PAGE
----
< wumpus> baahh.. this is the second time I have trouble with the tests due to a stale qa/cache directory
< wumpus> we should probably nix it when a change in bitcoind is detected
< wumpus> e.g. write that path and sha256sum of the bitcoind used into the cache directory, and if that changes, delete it
< sipa> unsure that's worth it... breaks of the cache direction are very infrequent, i think
< sipa> at least in my experience
< wumpus> any change to the wallet, at least
< wumpus> node0 keeps a wallet from mining the initial blocks, which is usually what causes the problems, if the test expects a certain newly introduced property of transactions
< wumpus> maybe it's infrequent but it is really frustrating and can lead to hours of misdirected search for bugs if it happens
< wumpus> conceptually it's also not *valid* to use an older cache, there is no guarantee that your tests passing is worth anything
< wumpus> the new bitcoind may completely mess up the initial steps and it'd still pass because it is cached
< wumpus> but ok I'll just add a message "Using cached node state in %s" to the test output, maybe that's enough to remind people to delete it if they run into weird issues
< sipa> no, i think you're right
< sipa> we shouldn't be using outdated caches
< jonasschnelli> This is strange... can it be a caching issue?
< jonasschnelli> I can't see a reason why the dump is different on your machine than on mine / travis.
< jonasschnelli> Maybe you have a chance and check the file "wallet.unencrypted.dump" (maybe pastebin it) when running with --nocleanup
< * jonasschnelli> starting Ubuntu 16.04
< jonasschnelli> sipa: maybe you have a chance to review #9965. It seems that you ate most familiar with that code part. It also touches the segwit.py test (where I'm not sure if I did the right thing).
< wumpus> jonasschnelli: yes it was a caching issue
< jonasschnelli> Great! *relief*
< wumpus> jonasschnelli: that why I wrote the posts above ^^
< wumpus> I think we should store a hash of the bitcoind executable in the cache directory and delete it when it mismatches
< jonasschnelli> wumpus: Ah. Thanks. I haven't read the scrollback. Yes. Good idea with the binary-hash mismatch detection.
< MarcoFalke> 1
< MarcoFalke> no, the salvagewallet issue is not yet fixed
< MarcoFalke> At least I am not aware that anyone fixed it and the tests are still disabled
< wumpus> MarcoFalke: from what I remember what causes the test to fail is that salvagewallet can return false when the answer should be true. I don't think any keys are still being lost
< wumpus> at least that was my experience from last time I tried to reproduce the issue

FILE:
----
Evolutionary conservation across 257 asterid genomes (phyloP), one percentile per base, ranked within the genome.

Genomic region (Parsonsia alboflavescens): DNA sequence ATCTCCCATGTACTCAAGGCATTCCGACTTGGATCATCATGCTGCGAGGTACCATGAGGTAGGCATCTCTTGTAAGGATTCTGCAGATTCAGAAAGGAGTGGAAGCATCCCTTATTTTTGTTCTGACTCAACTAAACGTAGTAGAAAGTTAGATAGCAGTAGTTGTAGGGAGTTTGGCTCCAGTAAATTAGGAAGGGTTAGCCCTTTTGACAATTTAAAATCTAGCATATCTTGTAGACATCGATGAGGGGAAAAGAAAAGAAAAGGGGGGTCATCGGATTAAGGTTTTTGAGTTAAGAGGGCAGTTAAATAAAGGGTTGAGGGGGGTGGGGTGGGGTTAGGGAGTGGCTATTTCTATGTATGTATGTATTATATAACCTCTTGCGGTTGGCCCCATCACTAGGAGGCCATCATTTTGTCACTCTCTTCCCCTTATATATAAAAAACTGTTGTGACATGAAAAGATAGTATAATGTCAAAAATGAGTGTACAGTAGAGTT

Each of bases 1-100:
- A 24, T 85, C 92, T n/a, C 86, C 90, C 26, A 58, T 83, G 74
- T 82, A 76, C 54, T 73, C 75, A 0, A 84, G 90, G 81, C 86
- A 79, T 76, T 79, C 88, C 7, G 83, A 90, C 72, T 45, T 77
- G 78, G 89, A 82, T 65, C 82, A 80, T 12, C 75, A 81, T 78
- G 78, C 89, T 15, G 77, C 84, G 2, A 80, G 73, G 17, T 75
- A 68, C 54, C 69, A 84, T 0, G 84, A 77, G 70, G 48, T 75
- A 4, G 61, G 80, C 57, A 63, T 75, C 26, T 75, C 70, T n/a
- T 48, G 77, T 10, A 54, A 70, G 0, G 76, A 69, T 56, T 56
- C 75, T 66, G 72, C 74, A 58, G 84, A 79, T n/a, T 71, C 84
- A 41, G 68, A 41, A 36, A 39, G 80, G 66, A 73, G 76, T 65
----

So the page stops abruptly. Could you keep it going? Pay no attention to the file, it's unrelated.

< MarcoFalke> ok, going to enable the test on the nightly builds and see what happens
< wumpus> good idea.
< wumpus> what I also found back then is that if you have a wallet that it fails on, it's fully reproducible with that. So it's something in the specific database that triggers it
< Victorsueca> be careful, maybe the code becomes self-aware and starts gathering private keys all around the world and then spends all UTXOs to 1Yoink.... :P
< wumpus> :p
< morcos> Re: fee estimation and RBF. My plan for Core wallet is as follows:
< morcos> Fee estimation allowed for targets of: 2, 4, 6, 12, 24, 48, 144, 1008
< morcos> There will be 2 types of estimate for each target, a conservative estimate (probably not too different from todays estimates, but still a bit less conservative) and an actual estimate
< morcos> I was imagining some kind of interaction between those and RBF, such that if you don't have RBF enabled then it prompts you to use the conservative estimate or something
< morcos> Via RPC, you'll be able to get all kinds of more specific information if you choose
< morcos> Turns out its a bit tricky to do the longer time horizon estimates, b/c if your node hasn't been up for that long, you can't really know.. And if you shut your node down, it doesn't currently record all the txs stuck in your mempool as failing.
< morcos> Fixing these issues is what's holding me up now... And then I think I may have a performance problem to fix.
< petertodd> morcos: whatever you do, I'd suggest you plan for far more opt-in usage in the future; with ppl spamming the network to apparently raise fees the next round may make whatever estimating thing we come up with unreliable; tx replacement otoh is much harder to game
< morcos> Yeah I think a separate but related project is to have an auto-replace mode...
< petertodd> (e.g. something that ignored opt-in txs entirely my fail if the % of them becomes much higher)
< petertodd> yeah. auto-replace mode is nice - gmaxwell has a neat way to do it where nlocktime is used to ensure replacements can be done prematurely
< morcos> As far as fee estimates dealing with opt-in txs.. I don't think thats much of a problem.. The only issue with that was to be cautious when they were knew that some miners might nto accept them